Since 2013 there was an idea. In 2018 the work began...

Who we are?

The Sudan Memory project seeks to conserve and promote valuable cultural materials from and about Sudan through digitisation and via an online platform. Throughout the country, many interesting and rich archives are at risk for a number of reasons: extreme weather conditions, lack of appropriate storage conditions, neglect and conflict. Many public and private collections are also locked away and not easily accessible.

Our mission is to help preserve these archives and their stories, so that current and future generations can benefit from this precious and important heritage. 

How did it all start?

The Sudanese Association for Archiving Knowledge developed the original idea for the project. Together with Professor Marilyn Deegan from King’s College London, a renowned expert in the field of digitisation, and the National Records Office in Sudan, they successfully applied for funding from the British Council’s Cultural Protection Fund and later from the Aliph foundation. In 2018 the work started. 

What we do? 

The project has been digitising materials from various public and private collections, many forgotten and at risk of being lost. Contributing partners include the Sudanese Radio and Television Corporation, Rashid Mahadi Photo Studio, the National Corporation for Antiquities and Museums, the National Records Office, the Women’s Museum in Darfur and many others. Also, photographers, artists, researchers and family archives are contributing collections to Sudan Memory, among them Issam Hafiez, Griselda Al Tayeb and Frederique Cifuentes. Capacity building is an integral part of Sudan  Memory, and staff in partner organisations and private collections have been trained in scanning, data description and data management.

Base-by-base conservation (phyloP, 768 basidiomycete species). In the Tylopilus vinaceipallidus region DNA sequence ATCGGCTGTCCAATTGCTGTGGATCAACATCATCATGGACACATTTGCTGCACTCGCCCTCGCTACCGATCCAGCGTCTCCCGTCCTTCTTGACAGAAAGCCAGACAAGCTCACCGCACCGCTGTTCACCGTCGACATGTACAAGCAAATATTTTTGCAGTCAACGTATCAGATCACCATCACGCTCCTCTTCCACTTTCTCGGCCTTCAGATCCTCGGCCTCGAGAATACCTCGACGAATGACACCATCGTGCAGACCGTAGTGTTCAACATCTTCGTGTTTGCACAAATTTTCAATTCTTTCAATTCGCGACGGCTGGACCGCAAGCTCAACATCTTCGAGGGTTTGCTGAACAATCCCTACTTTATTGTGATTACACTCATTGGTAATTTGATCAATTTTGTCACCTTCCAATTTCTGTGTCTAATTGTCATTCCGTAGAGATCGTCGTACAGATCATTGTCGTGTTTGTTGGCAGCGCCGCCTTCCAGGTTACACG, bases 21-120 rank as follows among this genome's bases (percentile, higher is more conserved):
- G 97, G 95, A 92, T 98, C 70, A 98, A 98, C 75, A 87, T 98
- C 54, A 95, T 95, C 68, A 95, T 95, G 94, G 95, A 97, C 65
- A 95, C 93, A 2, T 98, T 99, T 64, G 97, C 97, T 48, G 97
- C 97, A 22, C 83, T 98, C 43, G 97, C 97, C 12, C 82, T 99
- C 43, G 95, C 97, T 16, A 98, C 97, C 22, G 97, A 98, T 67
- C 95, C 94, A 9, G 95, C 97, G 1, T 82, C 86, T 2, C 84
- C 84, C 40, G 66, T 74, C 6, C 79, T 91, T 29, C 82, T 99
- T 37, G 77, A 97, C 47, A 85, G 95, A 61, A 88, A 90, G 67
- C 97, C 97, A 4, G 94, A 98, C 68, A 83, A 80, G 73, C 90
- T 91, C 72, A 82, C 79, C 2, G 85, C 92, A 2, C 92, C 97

What is the result?

The materials scanned by Sudan Memory include films, photos, manuscripts, objects, documents and art works. Many stories, histories and memories related to this content have been recorded. We have also created a 3D model of Suakin, exploring new ways for the audience to access and engage with archive materials through an interactive portal.

The project has also built capacity within private and public archives to use digitisation as a tool to preserve this unique heritage and make it accessible for a wider audience. This has been achieved through training and the supply of equipment to various partners in Sudan. 

A comprehensive selection of the scanned materials and stories are made available for non-commercial purposes on this website. Further scanned materials are held at the contributing archives and collection locations. The commercial copyright remains the property of the original rights holders, who should be contacted for licensing requests.

Note to user

Dear user,

In response to current developments in the web technology used by the Goobi viewer, the software no longer supports your browser.

Please use one of the following browsers to display this page correctly.

Thank you.